COMING DOWN WITH the flu is never any fun, but it’s still no time to let up on your oral hygiene routine. The same applies if you get a cold. With the height of flu and cold season upon us, as your trusted South San Francisco dentist, we thought this was a good time to share some tips for maintaining good oral health through one of these common illnesses.
A Stuffy Nose Leads to Dry Mouth
If you can’t breathe out of your nose because of congestion, then obviously your only option is to breathe through your mouth. That’s never great for oral health, because it tends to dry things out. We need our saliva to fend off bacteria and wash away food debris, and dry mouth significantly increases the risk of tooth decay.
Sometimes the medicine we take to help with a cold or the flu (such as antihistamines, pain relievers, and decongestants) can actually make the dry mouth situation worse. Keep this in mind and make sure to drink plenty of water and, when possible, breathe through your nose.
Congestion and Bad Breath
Have you ever noticed a snotty taste when you have a cold? Well, it can also be a smell, in the form of bad breath. This happens because of post nasal drip, or excess mucus leaking down the back of the throat. It’s easy for bacteria to multiply in this situation, which leads to unpleasant smells — yet another reason why brushing and flossing are just as important when we’re sick!
Cut Down on Sugar
The bad bacteria in our mouths love when we eat sugar, even when it comes in the form of a cough drop. Sucking on a sugary cough drop is just as bad for our teeth as sucking on a hard candy, which is why it’s a good idea to choose a sugar free cough drop for your throat-soothing needs.
Rehydrate with Water
We tend to reach for beverages like orange juice, sports drinks, or sweetened tea when we’re sick. If we do, we should remember to rinse with water afterward to wash away any leftover sugar, but we should really be drinking water more than anything else. It will make up for the fluids lost due to flu or cold symptoms, and particularly if it’s the stomach flu, it helps to protect the teeth from the damaging effects of stomach acid from frequent vomiting.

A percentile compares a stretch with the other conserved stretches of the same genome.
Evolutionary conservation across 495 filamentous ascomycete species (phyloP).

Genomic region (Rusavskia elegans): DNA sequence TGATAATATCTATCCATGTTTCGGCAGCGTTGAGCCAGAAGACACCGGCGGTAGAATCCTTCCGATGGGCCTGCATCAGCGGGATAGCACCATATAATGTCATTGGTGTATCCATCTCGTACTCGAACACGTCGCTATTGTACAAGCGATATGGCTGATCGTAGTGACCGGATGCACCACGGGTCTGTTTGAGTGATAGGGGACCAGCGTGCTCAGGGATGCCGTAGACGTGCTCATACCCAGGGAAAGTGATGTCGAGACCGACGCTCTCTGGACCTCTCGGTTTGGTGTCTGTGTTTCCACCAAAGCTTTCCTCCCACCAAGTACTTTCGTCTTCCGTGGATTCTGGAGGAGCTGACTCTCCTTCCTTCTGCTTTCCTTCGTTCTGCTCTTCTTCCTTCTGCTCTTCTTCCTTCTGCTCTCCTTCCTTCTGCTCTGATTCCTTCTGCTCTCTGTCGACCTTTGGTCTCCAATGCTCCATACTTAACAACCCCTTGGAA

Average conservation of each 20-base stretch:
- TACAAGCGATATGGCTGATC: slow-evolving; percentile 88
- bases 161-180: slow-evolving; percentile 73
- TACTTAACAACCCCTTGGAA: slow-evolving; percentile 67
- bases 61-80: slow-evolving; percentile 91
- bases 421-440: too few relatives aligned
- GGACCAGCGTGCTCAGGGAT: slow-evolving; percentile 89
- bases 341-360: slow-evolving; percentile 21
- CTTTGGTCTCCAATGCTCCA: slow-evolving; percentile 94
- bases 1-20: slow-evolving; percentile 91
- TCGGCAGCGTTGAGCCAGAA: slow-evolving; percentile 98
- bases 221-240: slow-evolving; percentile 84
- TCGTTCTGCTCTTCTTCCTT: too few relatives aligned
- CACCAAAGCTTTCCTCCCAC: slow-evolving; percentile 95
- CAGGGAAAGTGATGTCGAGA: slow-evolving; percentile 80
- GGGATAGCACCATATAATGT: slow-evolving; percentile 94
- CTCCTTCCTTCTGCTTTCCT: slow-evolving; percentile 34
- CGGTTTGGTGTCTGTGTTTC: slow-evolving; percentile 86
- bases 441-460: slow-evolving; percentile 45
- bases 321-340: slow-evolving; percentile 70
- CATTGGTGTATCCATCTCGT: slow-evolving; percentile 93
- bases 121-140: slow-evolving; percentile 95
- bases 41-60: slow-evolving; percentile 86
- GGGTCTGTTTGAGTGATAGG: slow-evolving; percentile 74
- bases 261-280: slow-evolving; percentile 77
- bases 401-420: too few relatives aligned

Brushing and Flossing Can Help You Feel Better
As well as you can while sick, try to remember to brush and floss as usual. It’s not just about the comfort of maintaining some part of your normal routine, or about getting some small sense of accomplishment out of it — no, brushing and flossing can actually make you feel better!
Keeping your mouth as clean as possible is a real boost to your overall sense of well-being. A clean mouth helps you feel rejuvenated and refreshed, so don’t let the simple habits of brushing and flossing fall by the wayside while you’re sick. Getting rid of oral bacteria can only help while you’re fighting a cold or the flu!
Reschedule Your Appointments
If you have a dental appointment, please contact us immediately to reschedule. To protect the health of other patients and our staff, any patient who arrives to their appointment showing signs or symptoms of fever or lower respiratory illness (cough or shortness of breath) will have their appointment rescheduled.
Protect your friends, family and coworkers, especially vulnerable children, older adults and those with immuno-deficiencies by isolating yourself while sick. If you must leave home, take steps to stop the spread of your illness.
Wash your hands regularly: Use soap for at least 10-20 seconds or a hand sanitizer with 60% alcohol. Do it after your sneeze or cough, use the bathroom, before you eat and before you touch your eyes, nose or mouth.
Cover your cough: Use a tissue, handkerchief or the back of your sleeve to cover a cough or sneeze. In some cases, you may need to wear a mask to protect others.
Have Questions About Oral Health?
If there’s anything else you’d like to know about the relationship between oral health and common illnesses like colds or the flu, just give us a call! We want all of our patients to have the tools they need to stay as healthy as possible in addition to specifically having good oral health.
The content on this blog is not intended to be a substitute for professional medical advice, diagnosis, or treatment. Always seek the advice of qualified health providers with questions you may have regarding medical conditions.